“AG Baby” marks a transition in Adekunle Gold’s Discography – Adeola Adejuwon Gbalajobi

On the 9th of December 2014, Adekunle Gold released Sade, a cover of One Direction’s Story of My Life.

The move caught us by surprise. This was the internet’s acclaimed ‘King of Photoshop’ who once cropped himself into one of Tiwa Savage’s picture. No one saw the coming of his switch into music. Sade was an instant hit, though, rising to critical acclaim and eventually winning an award at the Headies the next year. 

It was 2016 and riding on the back of four hit singles, Adekunle Gold released his first album, Gold. His style was new, unheralded, relying heavily on the Yoruba language. He called this genre Urban highlife, proudly donning Ankara patterns and Agbada in videos. 

The next project was About 30, and one could feel a slight experimental twist in the album, with tracks like IreThere is a God and Call on Me veering off AG’s trademark highlife.  About 30 was a success in its own rights. It peaked at number 9 on the Billboard’s World Album charts. 

What we didn’t know was that before About 30, AG had begun experimenting with what he calls Afro-Pop. In his newsletter which he sends to millions of his followers all over the world, he wrote: So, Niyi and I came up with this idea to create a small EP of 4-6 songs which she genius-ly named Afro Pop. Off I went with the charge to create this experimental body of work which turned out to be so much fun. I went from 4 songs to 6 songs, to 12 songs to uncountable… I should say this, even before you heard About 30, my next 2 albums were already in the works.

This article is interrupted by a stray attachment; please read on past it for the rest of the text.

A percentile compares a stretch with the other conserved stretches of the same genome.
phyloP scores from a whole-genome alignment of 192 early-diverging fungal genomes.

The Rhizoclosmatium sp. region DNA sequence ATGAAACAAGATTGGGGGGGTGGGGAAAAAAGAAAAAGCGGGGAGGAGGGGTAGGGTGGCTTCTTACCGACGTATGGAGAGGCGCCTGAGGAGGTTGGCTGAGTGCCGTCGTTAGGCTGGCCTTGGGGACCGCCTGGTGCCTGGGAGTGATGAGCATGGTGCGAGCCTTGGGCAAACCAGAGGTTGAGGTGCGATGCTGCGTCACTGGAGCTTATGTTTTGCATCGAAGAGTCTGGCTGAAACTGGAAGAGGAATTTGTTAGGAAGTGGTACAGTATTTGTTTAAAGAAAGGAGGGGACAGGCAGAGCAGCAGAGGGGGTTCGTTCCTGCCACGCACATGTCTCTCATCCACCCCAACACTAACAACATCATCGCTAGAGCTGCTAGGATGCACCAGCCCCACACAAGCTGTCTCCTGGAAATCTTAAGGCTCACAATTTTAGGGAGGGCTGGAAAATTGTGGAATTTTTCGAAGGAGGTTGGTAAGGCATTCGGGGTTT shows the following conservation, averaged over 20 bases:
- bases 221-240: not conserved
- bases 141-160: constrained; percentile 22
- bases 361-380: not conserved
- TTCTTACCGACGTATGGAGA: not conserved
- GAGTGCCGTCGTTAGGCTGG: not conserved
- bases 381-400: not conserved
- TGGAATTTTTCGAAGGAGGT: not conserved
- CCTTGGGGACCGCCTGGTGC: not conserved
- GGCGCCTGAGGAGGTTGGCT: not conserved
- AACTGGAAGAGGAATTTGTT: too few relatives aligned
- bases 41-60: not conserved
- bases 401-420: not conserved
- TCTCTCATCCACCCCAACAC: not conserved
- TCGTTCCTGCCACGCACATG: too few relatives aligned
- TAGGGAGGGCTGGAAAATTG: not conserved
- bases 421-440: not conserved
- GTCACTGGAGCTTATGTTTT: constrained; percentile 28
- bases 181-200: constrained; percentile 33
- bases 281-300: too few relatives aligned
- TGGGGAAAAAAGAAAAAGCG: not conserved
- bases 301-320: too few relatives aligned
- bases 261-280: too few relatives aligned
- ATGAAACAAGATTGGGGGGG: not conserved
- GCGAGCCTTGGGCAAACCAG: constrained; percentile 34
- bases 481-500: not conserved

February 28 2019, Adekunle Gold dropped Before You Wake up. He went full Pop on this one. However, it was a teaser. Something entirely new was coming from the man whose previous style was heavily influenced by the music of Sunny Ade and Ebenezer Obey. 

Transitioning is not easy. It is like steering off familiar terrains to strange waters. One can get swallowed in hostile waves. AG’s transitioning wasn’t easy as well. While on his own side he has been able to create this entirely new sound, it was hard finding acceptance. This is why despite it being in the works since 2017, it wasn’t until late 2019 that we began to see the new colour off his shades. About the challenges he faced, he wrote: “So we had the delightful body of work that was no longer than 4 songs and we began shopping it around to any ear that would listen, designing pitches and presentations day after day, flight after flight, meeting after meeting, no one seemed to get it. I was met with a lot of “yeah, this is cool but…” “Yeah, this is interesting world music” “yeah I like your style, let’s speak again”. There were days where I would walk out of said meetings feeling smaller than a mouse. The denial was torture even though the goal wasn’t really a record deal, the goal was to be seen and supported. There is a difference and someday I will explain.

Adekunle Gold’s transition is not about his genre and sound alone. It is a complete metamorphosis which includes his branding and image. The legendary producer, Don Jazzy, was so impressed that he made a tweet: “From where I sit and what I know, without a doubt, Adekunle Gold has executed one of the best transitions into the Nigeria pop music industry. Image (Check), Sound (Check) Brand (Check).”